When the line was in position on top of the hill and flaked out properly, the engine company checked that the wye’s handles were in the closed position so it didn’t inadvertently charge the attack line or spray out the other side’s discharge outlet. Then members called for water.
As this line was beginning to operate, another hoseline was being stretched to back up the first (in case there was too much fire for one line, a burst length occurred from a piece of glass puncturing the line, it burned through during the advance, or it was needed to extinguish extension or to protect members searching above the fire). As the second-due engine arrived on scene, members began to stretch a line to prevent autoexposing into the window directly above because the fire was extending by way of the outside vinyl siding.
While washing down the siding with a coarse stream, they noticed the interior line was knocking down the bulk of the fire and visibility was increasing inside. After a few moments, the fire fiercely reignited; the flames rolling across the ceiling were blue in color, which meant the fire was being gas fed. Realizing this, one member on the line informed the officer, who radioed command to have the gas shut down. The fire self-vented out the window, and the original wood clapboard under the vinyl siding began to ignite again. As the exterior line was opened, it went limp.
Since radio traffic was heavy, it was quicker to send a firefighter back to tell the pump operator to recharge the line, increase the pressure, or spot if the line burst or was kinked. Because of all the “spaghetti” in the area, the firefighter had to walk the line back, following the loops and bends to the engine discharge outlet. After seeing where it was attached, he informed the pump operator that they lost pressure on the line hooked up to the number 4 discharge outlet. The line was recharged.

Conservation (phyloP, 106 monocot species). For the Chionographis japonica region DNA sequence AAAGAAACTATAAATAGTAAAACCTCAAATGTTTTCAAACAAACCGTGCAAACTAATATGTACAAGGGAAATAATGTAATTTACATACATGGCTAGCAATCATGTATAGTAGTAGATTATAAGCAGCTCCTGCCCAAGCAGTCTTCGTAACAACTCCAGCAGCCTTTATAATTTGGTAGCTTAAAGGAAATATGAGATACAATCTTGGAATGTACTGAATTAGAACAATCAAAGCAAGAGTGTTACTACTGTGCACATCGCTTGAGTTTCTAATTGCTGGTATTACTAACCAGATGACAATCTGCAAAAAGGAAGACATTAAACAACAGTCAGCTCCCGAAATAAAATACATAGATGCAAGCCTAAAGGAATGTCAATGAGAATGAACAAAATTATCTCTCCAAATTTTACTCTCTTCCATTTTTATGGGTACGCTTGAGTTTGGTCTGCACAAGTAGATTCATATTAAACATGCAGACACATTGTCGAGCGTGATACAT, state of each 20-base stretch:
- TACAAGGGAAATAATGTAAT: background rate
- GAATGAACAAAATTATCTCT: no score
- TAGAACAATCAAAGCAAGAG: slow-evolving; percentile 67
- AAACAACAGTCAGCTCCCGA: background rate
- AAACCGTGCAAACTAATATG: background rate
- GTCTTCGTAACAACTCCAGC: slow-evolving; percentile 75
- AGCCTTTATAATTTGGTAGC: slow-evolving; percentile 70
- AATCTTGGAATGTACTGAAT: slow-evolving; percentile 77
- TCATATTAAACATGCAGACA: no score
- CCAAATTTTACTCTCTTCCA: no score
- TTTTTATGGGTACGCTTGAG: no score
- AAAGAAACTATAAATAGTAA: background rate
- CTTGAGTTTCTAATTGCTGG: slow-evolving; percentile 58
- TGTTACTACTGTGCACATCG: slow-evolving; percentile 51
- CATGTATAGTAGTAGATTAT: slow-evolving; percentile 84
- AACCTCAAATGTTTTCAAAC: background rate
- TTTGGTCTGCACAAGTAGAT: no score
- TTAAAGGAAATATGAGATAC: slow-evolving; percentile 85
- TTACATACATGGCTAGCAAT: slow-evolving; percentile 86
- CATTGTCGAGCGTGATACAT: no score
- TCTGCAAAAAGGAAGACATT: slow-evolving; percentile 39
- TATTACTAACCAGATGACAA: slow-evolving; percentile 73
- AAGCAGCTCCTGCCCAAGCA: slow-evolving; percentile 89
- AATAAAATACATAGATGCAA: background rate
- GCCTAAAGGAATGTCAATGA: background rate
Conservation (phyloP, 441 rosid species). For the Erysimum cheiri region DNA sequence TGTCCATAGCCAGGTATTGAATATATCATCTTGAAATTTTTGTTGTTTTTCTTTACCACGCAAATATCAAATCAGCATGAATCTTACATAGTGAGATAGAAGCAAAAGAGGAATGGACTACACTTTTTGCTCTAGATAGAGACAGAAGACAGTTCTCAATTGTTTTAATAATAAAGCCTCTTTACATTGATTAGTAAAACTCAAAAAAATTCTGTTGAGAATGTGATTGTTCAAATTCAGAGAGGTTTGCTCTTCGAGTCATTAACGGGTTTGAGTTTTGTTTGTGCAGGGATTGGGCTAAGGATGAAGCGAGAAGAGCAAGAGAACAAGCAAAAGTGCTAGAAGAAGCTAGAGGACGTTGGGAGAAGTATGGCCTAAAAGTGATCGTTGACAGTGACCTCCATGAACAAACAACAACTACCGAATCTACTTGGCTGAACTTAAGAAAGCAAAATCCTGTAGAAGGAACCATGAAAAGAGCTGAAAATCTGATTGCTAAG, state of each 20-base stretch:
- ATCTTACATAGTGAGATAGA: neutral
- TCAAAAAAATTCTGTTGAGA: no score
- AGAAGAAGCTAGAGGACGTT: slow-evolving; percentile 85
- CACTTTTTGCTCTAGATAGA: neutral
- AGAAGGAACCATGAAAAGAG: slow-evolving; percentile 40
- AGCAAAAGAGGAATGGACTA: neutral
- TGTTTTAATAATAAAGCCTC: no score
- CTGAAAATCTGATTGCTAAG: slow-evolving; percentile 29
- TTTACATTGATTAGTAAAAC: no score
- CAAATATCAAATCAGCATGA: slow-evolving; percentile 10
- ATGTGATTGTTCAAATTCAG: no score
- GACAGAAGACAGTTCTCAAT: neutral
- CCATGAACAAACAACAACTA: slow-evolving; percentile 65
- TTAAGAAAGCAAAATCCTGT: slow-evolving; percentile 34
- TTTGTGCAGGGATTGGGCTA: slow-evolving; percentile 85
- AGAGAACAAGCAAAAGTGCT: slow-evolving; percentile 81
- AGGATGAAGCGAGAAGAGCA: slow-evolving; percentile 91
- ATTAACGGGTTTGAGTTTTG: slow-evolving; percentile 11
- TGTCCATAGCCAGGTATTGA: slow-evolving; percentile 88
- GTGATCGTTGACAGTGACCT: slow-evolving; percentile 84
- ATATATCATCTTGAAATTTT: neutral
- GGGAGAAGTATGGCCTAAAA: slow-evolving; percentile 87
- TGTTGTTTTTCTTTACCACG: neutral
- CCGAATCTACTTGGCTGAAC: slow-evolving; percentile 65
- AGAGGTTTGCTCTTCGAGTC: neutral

As crews knocked down the fire and began overhaul, another line was needed to extinguish some fire extension. A crew brought up a few lengths of hose and hooked into the other male outlet on the wye and entered the structure. If you’re hooking into a wye, keep a member nearby so it’s not inadvertently shut down by a passing firefighter’s boot. And try not to pull the lines in totally opposite directions; it will be like pulling on a wishbone!
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MICHAEL N. CIAMPO is a 29-year veteran of the fire service and a lieutenant in the Fire Department of New York. Previously, he served with the District of Columbia Fire Department. He has a bachelor’s degree in fire science from John Jay College of Criminal Justice in New York City. He is the lead instructor for the FDIC Truck Essentials H.O.T. program. He wrote the Ladder chapter and co-authored the Ventilation chapter for Fire Engineering’s Handbook for Firefighter I and II (Fire Engineering, 2009) and is featured in “Training Minutes” truck company videos on www.FireEngineering.com.